Punitive damages are damages that an individual or company may receive in addition to damages designed to compensate an injured party for what they have lost and what they will lose in the future. Punitive damages will be assessed if the defendant's conduct is found to be willful, wanton, and malicious and/or reckless and/or with criminal indifference to the civil rights of others.
The law allows punitive damages in order to punish a wrongdoer and to create a deterrent effect through this punishment. Additionally, punitive damages are meant to set an example for others in order to encourage change for wrongful conduct.
When juries consider punitive damages and decide the amount to be assessed, they will be permitted to consider the profit that was made from the wrongful act committed by the defendant, the frequency of the wrong conduct, and whether the defendant accepted responsibility. Another important consideration is the overall wealth of the defendant. The greater the wrong, the greater the punitive damages should be. Additionally an award from a company of smaller wealth should be lower than a company that has greater assets.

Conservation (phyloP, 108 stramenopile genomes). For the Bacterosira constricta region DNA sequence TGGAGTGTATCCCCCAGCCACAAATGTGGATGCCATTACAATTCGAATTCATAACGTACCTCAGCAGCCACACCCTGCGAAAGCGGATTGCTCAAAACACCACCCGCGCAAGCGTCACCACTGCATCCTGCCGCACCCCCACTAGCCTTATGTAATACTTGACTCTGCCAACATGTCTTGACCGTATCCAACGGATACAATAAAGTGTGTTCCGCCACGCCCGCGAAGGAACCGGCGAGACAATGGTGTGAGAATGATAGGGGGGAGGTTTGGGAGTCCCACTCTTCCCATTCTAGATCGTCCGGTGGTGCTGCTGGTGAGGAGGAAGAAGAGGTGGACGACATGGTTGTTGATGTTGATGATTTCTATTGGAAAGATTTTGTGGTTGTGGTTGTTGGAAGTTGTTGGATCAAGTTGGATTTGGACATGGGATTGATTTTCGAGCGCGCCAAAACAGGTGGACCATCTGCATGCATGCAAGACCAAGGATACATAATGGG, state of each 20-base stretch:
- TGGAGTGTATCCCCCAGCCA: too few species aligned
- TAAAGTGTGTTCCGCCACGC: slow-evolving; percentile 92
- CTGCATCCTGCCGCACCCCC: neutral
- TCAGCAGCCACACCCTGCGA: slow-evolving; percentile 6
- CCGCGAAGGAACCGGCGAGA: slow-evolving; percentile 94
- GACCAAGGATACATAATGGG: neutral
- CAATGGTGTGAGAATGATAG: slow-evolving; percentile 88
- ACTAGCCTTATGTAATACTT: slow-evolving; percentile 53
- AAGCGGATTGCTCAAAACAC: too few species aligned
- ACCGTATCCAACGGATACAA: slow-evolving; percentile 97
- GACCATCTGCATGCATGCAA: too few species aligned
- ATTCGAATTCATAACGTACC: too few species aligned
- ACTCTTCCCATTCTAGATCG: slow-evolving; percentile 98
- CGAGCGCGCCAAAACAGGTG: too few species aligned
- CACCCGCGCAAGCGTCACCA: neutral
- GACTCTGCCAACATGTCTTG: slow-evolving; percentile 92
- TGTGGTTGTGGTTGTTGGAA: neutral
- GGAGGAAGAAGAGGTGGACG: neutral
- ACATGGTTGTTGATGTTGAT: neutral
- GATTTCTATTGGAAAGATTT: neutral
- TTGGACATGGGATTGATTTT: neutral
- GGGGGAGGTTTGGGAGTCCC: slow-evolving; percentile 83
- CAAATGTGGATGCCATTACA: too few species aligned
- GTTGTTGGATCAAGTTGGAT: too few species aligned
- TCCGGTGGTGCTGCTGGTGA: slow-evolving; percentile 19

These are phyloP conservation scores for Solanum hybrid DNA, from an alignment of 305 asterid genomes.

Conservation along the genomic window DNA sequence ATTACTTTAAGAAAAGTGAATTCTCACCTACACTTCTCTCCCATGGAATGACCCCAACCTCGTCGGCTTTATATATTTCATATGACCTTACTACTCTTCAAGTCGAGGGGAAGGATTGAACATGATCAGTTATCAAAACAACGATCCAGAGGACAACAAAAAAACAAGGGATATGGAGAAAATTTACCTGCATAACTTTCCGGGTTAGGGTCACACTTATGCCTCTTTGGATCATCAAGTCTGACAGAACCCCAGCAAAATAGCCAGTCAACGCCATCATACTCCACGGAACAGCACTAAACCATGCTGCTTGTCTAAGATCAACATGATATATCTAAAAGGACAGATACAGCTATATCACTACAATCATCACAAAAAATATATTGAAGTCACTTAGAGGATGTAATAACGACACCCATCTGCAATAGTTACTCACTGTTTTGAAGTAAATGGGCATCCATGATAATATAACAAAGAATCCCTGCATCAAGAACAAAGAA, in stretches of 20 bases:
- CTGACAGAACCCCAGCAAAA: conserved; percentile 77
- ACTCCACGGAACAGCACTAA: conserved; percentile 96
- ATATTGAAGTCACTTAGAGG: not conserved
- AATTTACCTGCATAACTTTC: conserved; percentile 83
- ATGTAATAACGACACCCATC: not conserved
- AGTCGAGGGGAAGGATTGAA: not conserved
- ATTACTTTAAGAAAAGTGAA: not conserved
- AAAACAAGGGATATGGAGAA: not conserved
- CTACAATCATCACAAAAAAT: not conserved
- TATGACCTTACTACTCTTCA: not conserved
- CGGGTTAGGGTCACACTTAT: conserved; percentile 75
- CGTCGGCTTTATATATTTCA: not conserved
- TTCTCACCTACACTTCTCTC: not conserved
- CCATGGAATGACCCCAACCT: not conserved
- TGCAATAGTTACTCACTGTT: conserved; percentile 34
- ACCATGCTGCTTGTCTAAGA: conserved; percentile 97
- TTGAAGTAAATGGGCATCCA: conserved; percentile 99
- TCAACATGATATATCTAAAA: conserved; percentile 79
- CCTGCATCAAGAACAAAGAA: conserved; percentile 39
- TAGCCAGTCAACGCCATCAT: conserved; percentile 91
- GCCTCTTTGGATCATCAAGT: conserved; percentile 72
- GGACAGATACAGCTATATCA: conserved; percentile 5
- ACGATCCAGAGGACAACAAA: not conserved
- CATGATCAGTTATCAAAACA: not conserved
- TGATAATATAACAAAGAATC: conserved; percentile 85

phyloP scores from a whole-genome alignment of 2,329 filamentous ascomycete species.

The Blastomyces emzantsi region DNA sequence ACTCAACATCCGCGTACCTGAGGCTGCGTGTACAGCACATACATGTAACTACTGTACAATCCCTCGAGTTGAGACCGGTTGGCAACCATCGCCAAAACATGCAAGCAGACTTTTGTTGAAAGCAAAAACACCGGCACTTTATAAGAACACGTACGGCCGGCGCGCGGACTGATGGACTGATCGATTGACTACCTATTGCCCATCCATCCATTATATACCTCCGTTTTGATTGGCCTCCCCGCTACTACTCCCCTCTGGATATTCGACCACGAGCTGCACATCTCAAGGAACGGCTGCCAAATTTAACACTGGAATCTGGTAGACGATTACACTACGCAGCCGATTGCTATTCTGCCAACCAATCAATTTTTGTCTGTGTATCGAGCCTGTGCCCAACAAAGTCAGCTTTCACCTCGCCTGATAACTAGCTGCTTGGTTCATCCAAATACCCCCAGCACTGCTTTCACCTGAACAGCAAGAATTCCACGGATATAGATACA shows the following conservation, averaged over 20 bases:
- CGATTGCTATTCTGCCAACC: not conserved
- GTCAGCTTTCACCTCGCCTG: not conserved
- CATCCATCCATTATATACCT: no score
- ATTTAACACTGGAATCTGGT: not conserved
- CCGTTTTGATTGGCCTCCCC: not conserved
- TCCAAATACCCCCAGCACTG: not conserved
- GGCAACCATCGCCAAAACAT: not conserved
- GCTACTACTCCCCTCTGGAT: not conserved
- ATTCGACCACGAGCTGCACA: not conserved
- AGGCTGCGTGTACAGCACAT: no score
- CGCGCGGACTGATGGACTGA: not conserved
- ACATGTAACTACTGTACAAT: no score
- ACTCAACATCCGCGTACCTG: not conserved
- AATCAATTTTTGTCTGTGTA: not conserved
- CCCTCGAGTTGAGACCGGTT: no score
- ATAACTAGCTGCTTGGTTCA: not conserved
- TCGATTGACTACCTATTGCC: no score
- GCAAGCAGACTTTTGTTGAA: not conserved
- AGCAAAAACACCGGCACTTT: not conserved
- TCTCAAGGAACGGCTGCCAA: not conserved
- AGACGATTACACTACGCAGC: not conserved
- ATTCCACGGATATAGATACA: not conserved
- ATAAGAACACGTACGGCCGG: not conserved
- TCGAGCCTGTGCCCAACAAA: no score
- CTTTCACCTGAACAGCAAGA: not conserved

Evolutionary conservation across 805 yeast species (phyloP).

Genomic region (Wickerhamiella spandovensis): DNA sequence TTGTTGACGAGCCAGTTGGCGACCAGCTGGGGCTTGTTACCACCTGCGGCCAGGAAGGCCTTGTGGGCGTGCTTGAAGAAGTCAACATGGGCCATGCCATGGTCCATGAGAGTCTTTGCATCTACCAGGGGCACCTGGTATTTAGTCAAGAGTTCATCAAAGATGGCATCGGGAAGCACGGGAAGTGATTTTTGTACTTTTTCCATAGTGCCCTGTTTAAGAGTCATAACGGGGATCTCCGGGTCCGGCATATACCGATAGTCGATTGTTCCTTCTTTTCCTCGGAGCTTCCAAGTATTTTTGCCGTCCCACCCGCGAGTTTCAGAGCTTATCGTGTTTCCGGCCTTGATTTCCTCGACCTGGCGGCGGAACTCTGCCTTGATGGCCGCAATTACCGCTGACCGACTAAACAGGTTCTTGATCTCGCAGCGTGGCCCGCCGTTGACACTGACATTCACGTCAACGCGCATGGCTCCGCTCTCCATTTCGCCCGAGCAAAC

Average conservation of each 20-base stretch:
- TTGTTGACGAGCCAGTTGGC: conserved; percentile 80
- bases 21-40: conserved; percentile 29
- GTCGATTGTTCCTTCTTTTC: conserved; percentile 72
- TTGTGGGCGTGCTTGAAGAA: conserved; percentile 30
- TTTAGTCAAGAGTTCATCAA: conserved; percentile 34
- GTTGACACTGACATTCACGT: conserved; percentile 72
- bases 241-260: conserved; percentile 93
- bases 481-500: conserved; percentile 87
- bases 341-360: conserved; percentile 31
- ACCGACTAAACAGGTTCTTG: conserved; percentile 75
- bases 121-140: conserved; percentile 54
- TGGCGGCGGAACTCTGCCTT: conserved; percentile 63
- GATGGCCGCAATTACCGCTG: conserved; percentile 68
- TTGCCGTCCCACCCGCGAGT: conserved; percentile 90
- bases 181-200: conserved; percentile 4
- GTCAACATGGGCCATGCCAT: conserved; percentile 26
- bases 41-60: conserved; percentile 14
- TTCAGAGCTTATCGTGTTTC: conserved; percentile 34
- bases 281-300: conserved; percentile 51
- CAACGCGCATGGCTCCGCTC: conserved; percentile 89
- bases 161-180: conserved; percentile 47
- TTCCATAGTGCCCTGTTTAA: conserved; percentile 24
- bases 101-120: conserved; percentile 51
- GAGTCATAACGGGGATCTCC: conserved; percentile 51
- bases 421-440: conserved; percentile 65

Punitive damages allow our civil judicial system to both punish and set examples for others when a defendant's conduct is extremely bad. These types of damages will set examples for others and hopefully deter conduct that should not occur in an enlightened society.